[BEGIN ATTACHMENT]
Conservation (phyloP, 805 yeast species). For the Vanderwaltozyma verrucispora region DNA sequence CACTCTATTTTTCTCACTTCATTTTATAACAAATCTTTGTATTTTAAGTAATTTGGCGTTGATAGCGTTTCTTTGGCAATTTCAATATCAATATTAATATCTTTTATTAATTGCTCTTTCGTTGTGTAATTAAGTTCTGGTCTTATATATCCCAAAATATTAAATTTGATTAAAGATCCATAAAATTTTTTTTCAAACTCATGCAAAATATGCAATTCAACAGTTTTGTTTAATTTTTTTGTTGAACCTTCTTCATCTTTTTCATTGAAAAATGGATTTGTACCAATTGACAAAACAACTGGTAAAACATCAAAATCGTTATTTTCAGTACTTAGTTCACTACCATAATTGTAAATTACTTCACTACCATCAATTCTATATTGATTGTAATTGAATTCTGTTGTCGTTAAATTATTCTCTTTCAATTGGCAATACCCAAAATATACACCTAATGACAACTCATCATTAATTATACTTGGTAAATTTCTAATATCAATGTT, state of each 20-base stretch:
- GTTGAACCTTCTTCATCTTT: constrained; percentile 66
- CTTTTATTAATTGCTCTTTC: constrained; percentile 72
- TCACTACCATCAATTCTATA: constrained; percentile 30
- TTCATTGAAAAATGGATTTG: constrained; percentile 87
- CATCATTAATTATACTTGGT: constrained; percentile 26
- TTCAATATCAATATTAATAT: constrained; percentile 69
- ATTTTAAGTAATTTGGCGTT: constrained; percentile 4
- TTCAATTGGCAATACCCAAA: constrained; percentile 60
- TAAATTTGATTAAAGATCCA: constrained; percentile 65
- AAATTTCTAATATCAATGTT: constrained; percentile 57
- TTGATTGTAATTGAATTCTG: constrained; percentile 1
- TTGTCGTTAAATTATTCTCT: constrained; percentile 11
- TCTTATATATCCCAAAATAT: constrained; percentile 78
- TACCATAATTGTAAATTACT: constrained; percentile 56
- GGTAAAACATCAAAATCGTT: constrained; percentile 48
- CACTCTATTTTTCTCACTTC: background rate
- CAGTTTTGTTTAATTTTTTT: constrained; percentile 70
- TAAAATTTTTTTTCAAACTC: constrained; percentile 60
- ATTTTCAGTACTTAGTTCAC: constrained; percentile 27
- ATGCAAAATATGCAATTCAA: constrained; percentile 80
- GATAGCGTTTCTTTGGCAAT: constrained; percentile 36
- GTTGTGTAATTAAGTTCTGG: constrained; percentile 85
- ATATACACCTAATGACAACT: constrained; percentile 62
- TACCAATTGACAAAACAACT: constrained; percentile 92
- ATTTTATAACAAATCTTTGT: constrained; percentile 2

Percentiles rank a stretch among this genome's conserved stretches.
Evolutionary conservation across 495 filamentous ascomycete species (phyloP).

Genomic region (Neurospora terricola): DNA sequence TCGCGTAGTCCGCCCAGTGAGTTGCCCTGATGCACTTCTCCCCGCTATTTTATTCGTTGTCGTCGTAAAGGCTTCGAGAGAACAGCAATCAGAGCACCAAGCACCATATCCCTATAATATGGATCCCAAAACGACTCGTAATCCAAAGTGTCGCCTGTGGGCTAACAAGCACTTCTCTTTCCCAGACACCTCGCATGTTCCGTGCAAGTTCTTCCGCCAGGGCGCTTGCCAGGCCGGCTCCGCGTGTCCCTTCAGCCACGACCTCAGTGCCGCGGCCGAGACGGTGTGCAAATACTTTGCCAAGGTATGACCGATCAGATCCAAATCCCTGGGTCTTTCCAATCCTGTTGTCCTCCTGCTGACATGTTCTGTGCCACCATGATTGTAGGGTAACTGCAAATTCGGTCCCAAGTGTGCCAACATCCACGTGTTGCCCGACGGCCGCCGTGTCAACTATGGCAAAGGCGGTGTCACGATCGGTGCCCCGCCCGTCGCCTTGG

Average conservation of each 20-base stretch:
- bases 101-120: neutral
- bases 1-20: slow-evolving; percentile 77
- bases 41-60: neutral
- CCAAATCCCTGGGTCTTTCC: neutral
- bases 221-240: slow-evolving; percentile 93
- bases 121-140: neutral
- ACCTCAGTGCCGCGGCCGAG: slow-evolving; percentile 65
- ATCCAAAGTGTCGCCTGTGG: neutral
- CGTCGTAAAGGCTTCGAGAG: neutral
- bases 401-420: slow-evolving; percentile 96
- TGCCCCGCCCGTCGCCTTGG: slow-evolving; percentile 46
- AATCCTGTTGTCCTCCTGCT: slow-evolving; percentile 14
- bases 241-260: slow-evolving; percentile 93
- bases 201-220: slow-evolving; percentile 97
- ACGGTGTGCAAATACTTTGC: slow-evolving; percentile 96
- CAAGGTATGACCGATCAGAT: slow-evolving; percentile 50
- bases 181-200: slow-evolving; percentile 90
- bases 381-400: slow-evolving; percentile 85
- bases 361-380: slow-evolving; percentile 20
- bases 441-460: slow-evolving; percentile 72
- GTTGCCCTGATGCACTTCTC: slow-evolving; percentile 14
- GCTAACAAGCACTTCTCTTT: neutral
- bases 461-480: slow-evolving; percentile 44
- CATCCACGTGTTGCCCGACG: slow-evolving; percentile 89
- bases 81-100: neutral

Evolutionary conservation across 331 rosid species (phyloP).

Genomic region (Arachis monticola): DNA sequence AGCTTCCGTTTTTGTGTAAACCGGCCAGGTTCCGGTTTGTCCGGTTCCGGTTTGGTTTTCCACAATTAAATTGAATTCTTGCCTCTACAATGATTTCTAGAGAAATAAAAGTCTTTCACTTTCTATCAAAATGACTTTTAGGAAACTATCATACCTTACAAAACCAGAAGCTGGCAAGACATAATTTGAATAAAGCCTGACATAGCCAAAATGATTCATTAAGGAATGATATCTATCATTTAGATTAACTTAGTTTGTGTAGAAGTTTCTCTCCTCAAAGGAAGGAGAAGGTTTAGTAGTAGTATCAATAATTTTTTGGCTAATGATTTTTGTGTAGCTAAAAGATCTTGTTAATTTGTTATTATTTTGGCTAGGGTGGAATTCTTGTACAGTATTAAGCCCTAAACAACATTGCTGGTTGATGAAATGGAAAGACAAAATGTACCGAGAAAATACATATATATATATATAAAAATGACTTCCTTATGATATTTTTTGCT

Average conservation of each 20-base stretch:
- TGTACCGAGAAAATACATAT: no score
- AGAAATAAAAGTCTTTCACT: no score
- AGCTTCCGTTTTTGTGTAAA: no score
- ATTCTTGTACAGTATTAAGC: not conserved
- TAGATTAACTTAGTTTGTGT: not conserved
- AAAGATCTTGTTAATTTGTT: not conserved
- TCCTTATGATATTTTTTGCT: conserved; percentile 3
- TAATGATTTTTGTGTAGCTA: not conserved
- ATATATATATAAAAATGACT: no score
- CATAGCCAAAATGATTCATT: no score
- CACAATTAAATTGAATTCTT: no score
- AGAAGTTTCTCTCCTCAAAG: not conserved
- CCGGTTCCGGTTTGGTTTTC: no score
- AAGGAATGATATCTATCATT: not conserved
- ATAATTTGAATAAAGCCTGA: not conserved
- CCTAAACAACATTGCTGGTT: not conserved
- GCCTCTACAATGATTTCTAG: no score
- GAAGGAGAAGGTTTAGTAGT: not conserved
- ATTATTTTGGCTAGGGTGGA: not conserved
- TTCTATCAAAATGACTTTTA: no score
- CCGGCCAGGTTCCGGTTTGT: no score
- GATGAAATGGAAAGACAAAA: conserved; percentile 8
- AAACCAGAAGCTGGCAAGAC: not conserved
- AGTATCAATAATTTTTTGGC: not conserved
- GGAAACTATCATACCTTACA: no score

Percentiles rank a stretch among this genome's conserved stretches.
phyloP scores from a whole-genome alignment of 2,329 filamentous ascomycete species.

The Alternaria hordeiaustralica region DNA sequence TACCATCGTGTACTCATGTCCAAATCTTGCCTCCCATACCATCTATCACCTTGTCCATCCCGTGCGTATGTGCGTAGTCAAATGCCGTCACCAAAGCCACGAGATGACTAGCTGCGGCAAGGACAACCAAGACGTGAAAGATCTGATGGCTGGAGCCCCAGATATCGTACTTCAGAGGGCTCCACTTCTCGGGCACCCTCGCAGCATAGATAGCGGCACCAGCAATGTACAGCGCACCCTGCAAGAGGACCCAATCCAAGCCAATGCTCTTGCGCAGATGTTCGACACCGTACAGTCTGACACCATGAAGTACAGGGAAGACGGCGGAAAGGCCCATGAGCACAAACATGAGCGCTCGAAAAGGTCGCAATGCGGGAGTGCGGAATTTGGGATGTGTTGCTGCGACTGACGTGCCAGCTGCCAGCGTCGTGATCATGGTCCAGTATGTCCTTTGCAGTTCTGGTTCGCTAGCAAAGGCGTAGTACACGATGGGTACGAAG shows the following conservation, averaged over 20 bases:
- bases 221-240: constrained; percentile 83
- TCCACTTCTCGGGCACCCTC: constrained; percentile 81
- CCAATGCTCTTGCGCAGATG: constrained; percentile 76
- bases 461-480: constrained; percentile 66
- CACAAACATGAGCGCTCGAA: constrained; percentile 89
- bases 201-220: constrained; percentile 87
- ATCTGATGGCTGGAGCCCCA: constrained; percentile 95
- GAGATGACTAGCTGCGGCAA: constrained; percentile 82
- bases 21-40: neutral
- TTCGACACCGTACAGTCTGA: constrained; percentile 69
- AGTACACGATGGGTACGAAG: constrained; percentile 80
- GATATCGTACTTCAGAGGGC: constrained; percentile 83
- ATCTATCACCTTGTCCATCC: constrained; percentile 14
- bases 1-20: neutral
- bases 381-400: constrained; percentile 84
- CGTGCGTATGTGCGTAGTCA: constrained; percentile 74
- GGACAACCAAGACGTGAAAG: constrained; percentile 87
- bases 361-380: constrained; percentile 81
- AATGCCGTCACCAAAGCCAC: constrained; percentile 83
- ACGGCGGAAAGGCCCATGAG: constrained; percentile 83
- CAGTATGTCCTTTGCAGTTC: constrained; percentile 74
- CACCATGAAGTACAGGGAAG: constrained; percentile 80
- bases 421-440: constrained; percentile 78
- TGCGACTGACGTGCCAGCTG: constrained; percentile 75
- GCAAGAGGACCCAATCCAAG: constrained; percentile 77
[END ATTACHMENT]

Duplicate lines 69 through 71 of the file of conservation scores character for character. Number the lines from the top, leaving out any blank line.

- CACAATTAAATTGAATTCTT: no score
- AGAAGTTTCTCTCCTCAAAG: not conserved
- CCGGTTCCGGTTTGGTTTTC: no score